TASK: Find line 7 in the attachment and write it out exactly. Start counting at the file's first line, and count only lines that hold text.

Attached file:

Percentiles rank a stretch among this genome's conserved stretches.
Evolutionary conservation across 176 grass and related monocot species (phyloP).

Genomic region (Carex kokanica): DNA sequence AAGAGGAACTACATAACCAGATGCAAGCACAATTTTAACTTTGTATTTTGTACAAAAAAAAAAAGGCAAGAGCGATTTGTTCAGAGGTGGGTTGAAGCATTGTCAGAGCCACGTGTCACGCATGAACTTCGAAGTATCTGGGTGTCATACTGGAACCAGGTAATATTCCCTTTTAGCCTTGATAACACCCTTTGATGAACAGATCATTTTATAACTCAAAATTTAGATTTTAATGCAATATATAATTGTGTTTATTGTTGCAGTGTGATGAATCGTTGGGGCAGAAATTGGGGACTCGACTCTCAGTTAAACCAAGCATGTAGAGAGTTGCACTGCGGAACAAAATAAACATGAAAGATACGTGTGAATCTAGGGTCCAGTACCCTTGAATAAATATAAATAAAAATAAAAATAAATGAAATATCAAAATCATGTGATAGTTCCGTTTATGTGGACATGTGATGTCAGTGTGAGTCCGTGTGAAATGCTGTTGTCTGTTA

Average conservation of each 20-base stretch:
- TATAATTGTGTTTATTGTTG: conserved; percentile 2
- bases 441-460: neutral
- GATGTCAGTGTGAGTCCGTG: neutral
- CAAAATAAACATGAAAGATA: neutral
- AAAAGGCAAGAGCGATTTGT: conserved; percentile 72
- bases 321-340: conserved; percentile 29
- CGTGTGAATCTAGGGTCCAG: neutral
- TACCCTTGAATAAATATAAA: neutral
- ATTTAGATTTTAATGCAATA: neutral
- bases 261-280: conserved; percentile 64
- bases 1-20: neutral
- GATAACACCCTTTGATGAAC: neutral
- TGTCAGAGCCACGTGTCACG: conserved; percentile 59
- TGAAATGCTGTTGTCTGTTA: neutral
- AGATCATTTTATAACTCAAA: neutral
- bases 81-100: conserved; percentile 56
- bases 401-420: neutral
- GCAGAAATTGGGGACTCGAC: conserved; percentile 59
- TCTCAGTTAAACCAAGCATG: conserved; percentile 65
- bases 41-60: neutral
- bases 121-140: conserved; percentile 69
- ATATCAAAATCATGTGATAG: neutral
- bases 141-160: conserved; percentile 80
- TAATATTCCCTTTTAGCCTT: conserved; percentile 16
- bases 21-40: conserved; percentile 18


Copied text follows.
- GATGTCAGTGTGAGTCCGTG: neutral